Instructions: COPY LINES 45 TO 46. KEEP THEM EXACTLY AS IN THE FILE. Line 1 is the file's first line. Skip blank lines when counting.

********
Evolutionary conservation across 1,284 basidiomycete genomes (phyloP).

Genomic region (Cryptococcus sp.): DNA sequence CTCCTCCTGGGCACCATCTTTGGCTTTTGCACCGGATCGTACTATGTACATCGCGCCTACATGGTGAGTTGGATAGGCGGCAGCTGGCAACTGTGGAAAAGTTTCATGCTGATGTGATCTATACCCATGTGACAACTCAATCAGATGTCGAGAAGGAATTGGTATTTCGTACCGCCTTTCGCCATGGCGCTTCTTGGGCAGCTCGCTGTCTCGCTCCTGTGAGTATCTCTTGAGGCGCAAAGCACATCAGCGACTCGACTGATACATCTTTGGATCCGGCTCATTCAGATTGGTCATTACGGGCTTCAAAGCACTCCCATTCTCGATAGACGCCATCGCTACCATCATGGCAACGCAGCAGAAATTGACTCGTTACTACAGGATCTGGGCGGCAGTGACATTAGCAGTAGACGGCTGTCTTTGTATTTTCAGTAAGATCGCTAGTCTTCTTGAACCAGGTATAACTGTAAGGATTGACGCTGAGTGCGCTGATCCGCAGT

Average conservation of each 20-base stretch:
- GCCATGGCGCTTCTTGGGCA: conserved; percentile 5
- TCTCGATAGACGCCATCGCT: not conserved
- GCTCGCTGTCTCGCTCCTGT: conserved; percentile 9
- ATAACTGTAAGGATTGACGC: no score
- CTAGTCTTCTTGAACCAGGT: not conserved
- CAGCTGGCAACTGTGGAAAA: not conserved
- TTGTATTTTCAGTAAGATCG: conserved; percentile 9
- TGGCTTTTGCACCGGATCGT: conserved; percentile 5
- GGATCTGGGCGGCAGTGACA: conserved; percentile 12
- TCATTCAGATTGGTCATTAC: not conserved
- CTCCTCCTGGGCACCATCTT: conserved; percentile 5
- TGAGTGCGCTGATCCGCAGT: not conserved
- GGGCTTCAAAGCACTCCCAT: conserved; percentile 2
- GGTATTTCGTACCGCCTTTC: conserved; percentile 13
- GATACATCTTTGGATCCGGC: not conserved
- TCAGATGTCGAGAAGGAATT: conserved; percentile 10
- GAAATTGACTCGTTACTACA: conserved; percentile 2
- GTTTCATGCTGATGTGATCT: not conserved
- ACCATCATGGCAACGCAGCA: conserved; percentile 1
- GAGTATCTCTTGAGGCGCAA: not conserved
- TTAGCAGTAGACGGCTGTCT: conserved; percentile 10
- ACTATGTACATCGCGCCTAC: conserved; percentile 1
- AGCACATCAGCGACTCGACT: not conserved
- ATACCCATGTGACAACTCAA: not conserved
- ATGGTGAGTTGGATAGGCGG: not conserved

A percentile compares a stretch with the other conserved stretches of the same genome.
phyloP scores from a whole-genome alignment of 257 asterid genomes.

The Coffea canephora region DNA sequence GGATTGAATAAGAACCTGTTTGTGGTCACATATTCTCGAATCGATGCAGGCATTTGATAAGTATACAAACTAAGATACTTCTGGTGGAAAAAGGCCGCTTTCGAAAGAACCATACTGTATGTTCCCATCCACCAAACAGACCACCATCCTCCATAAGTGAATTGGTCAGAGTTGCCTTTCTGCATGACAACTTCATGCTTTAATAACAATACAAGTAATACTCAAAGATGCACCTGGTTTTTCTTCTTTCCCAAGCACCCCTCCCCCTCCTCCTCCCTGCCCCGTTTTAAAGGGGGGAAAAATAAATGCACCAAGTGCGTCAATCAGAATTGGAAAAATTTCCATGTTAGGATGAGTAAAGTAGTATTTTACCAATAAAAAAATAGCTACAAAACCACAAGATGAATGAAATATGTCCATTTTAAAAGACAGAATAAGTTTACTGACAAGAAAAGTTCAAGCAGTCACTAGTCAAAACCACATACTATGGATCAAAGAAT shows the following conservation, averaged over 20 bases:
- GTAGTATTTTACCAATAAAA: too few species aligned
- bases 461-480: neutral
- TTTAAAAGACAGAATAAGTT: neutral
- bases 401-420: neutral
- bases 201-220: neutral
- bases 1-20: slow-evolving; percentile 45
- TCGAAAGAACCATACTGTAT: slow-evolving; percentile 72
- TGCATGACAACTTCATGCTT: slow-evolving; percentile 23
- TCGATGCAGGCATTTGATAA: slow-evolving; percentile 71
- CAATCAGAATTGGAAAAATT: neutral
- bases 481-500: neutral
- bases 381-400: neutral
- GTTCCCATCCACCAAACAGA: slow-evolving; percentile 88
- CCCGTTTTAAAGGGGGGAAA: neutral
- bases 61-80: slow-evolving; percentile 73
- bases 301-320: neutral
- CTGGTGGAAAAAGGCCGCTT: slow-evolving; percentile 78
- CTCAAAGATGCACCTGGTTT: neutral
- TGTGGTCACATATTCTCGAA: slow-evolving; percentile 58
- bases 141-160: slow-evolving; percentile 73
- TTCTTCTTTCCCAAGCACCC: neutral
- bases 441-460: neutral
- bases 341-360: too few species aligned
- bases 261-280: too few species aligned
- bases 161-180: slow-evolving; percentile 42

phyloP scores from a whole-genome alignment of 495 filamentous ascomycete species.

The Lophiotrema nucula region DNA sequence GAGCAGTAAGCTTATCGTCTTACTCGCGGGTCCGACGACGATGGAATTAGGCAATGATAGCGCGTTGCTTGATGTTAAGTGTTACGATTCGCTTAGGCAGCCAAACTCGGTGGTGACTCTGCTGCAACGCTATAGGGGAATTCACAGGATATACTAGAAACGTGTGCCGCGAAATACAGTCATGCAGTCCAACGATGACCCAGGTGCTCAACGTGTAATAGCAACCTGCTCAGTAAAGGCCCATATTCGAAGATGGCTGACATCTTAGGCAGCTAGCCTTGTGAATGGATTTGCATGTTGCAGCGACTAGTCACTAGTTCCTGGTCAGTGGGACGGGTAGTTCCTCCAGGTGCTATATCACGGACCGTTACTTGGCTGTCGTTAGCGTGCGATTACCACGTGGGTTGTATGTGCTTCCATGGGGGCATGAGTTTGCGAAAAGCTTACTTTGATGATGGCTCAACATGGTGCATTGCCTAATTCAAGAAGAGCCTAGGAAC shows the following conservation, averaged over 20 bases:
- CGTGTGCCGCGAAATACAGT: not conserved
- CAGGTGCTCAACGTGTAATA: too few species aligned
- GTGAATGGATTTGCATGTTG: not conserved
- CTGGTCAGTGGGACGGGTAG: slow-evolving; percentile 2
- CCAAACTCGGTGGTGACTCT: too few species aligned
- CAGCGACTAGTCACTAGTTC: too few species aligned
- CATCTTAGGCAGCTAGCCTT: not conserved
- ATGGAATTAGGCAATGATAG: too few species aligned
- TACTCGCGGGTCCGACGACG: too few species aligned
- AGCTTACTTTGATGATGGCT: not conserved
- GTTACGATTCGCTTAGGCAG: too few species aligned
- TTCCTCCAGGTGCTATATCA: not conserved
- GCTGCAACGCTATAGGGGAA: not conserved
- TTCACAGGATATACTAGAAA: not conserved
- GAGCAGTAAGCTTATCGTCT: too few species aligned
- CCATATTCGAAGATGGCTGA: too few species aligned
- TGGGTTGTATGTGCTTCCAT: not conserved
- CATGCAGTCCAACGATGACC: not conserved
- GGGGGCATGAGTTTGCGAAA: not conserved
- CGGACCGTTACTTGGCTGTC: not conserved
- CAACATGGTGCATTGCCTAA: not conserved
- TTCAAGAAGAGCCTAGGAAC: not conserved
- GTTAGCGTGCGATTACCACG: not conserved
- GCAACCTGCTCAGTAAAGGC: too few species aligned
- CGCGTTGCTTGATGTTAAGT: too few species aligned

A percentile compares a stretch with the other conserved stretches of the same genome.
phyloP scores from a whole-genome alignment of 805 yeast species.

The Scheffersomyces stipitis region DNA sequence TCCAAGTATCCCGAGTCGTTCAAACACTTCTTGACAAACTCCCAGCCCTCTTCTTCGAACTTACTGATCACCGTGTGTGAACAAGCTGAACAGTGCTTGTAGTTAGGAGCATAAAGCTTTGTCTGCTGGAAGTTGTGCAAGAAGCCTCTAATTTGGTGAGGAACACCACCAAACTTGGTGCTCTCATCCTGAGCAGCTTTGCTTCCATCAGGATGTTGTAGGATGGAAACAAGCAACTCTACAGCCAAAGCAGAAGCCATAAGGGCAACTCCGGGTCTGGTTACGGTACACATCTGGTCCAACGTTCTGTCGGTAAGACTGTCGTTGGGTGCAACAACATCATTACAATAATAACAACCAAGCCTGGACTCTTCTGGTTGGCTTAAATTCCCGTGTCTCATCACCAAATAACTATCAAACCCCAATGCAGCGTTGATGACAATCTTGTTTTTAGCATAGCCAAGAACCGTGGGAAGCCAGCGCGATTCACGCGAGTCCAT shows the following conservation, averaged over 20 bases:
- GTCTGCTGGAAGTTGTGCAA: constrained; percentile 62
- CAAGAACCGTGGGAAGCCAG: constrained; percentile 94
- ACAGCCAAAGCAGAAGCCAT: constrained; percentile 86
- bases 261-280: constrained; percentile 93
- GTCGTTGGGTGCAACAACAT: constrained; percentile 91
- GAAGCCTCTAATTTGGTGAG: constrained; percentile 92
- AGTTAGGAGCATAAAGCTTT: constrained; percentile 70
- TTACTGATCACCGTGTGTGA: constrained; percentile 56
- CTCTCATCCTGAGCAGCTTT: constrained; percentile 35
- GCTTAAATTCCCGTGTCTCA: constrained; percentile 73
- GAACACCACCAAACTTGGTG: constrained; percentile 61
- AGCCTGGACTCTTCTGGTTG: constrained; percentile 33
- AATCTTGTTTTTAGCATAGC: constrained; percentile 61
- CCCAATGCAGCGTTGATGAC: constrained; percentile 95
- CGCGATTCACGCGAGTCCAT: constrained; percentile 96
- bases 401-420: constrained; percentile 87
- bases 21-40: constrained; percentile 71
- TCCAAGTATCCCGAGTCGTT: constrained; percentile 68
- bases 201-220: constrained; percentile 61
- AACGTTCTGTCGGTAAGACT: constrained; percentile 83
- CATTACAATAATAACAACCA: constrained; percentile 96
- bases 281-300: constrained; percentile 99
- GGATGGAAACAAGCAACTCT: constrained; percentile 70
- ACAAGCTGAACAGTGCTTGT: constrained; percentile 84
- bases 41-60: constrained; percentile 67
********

- CCCGTTTTAAAGGGGGGAAA: neutral
- bases 61-80: slow-evolving; percentile 73